Forget the “Crazy Fat Kid” Look at Iran
Iran’s rapidly expanding clout across the Middle East needs to be stopped before it’s too late. The pernicious implications of a Tehran-backed corridor spanning from Tehran, across Iraq and Syria, ending at the Mediterranean Sea, are twofold.
One, the expansion creates the greatest threat the Middle East has ever witnessed. A nefarious, near-nuclear state, residing beside the Mediterranean Sea and Israeli borders, while controlling the almost entire northern Middle Eastern region, is execrable. Two, it sabotages any of America’s progress in the region. This expansion, sometimes referred to as, the Shiite-Axis, should arguably be President Trump’s top foreign policy concern.
Iran’s influence has been continuously increasing in a number of different Middle Eastern locations. Only until recently, however, has the threat been put under the spotlight. Looking from west to east, in Lebanon, a series of different political and military events have plowed the field for Iranian crops. Politically, Iran greatly supports Lebanon’s newly elected president, Michel Aoun, and the feelings mutual. Militarily, Hezbollah and the Lebanese Army have already begun to work together, well below the Litani River which is unlawful under Security Council Resolution 1701. Hezbollah has also taken control of the Golan Heights’ eastern border in Syria by establishing superiority in Amal Farms and Nabi al-Fawwar.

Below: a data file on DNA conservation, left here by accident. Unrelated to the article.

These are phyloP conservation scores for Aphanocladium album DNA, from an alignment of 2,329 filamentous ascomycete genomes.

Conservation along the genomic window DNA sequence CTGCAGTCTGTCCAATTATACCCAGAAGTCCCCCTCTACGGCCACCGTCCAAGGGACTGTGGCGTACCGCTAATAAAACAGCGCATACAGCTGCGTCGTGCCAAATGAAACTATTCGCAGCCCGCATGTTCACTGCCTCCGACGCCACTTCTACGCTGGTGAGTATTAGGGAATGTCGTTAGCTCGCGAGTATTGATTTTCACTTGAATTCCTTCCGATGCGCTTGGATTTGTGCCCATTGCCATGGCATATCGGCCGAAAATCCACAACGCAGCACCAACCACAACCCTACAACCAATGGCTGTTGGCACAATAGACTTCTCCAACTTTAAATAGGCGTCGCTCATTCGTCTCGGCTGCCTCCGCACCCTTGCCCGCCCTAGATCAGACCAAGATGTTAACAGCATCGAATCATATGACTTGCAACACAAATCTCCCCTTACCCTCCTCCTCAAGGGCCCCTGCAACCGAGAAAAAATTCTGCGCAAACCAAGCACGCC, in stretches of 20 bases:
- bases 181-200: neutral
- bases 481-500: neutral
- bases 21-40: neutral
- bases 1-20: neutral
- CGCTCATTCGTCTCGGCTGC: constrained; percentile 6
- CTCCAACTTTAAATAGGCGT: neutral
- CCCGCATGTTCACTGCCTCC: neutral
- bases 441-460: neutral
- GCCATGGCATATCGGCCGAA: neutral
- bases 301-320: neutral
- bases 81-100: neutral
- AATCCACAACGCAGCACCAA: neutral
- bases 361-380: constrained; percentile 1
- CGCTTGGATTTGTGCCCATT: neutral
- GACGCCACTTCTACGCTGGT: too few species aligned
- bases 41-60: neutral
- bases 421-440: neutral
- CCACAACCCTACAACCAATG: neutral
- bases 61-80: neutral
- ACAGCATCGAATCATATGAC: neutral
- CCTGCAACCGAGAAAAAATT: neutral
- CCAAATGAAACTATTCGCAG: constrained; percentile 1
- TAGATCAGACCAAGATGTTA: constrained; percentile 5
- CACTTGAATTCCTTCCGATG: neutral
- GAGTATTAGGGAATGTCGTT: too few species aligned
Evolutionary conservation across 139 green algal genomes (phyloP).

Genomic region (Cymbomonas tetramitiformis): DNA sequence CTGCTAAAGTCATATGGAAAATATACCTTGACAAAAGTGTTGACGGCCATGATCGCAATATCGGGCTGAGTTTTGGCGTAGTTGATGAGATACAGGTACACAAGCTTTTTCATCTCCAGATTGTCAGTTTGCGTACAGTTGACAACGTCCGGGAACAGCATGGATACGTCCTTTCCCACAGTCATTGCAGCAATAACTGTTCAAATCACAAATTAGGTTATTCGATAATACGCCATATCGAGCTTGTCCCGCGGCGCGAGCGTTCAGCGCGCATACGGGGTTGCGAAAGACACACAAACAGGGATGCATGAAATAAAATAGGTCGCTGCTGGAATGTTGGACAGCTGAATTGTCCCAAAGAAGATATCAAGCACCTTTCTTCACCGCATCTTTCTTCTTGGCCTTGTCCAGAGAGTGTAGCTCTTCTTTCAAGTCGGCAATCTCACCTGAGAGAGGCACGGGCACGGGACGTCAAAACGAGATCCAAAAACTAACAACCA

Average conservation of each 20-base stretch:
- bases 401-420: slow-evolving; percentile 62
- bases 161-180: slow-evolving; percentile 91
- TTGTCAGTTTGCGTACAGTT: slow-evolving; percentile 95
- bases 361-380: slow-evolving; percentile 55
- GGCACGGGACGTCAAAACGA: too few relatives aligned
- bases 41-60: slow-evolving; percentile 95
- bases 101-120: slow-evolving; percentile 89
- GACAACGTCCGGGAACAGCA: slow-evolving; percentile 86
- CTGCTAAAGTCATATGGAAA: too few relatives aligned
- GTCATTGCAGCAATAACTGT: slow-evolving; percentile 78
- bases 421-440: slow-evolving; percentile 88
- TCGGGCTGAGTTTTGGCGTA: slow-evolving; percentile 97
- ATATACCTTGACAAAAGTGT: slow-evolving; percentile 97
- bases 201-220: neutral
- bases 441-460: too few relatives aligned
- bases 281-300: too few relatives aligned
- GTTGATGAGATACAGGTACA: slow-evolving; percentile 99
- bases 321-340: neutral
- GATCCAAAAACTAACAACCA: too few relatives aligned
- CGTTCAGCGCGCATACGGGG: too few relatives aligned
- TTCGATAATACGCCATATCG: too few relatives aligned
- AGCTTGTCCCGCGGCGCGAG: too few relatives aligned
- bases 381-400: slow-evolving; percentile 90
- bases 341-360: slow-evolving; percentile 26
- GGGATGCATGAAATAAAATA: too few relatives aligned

Iran’s influence in the region is direct as, Hassan Nasrallah, Hezbollah’s Secretary-General, calls the shots, while Tehran continually sends its proxy, hybrid terrorist organization, the largest in the world weapons packages, something Israel is trying to stop. To date, it’s suspected Hezbollah possesses around 100,000 short to long-range rockets. Ranging from the Katyusha, a short-range rocket is able to reach the Golan Heights all the way to the M-600, which can be fired deep into Israel’s southern region, the Negev.
While Lebanon is secure in Iranian arms, Syrian President, Bashar Al-Assad, seems to be going nowhere, either. A number of foreign policy experts suggest that Assad must go in order to bring peace to the region. This expectation is unrealistic. While Assad’s enemies do wish for his downfall, their words are desultory. Most likely, the civil war will end in a peace agreement contingent on Assad staying in power, no matter how much America’s regional allies like Israel and Saudi Arabia disagree. Trump and Putin seem to be heading this direction. Iran is cognizant that an Assad-led Syria is key to its expansion, and they will duke it out until the end if they have to and so will Russia.
The last frontier, where Iran is already concretizing its influence, is Iraq. The U.S. is running down its home stretch in its defeat against ISIS, but they are losing the battle to Iran over Iraq. Iran’s singular focus and long-term interest in the region outweighs that of America’s. Trump would take the first gold-plated-belt-buckle private jet seat out of the Middle East if he could. All Iran wants to do is dig its dirty boots deeper in the hot sand.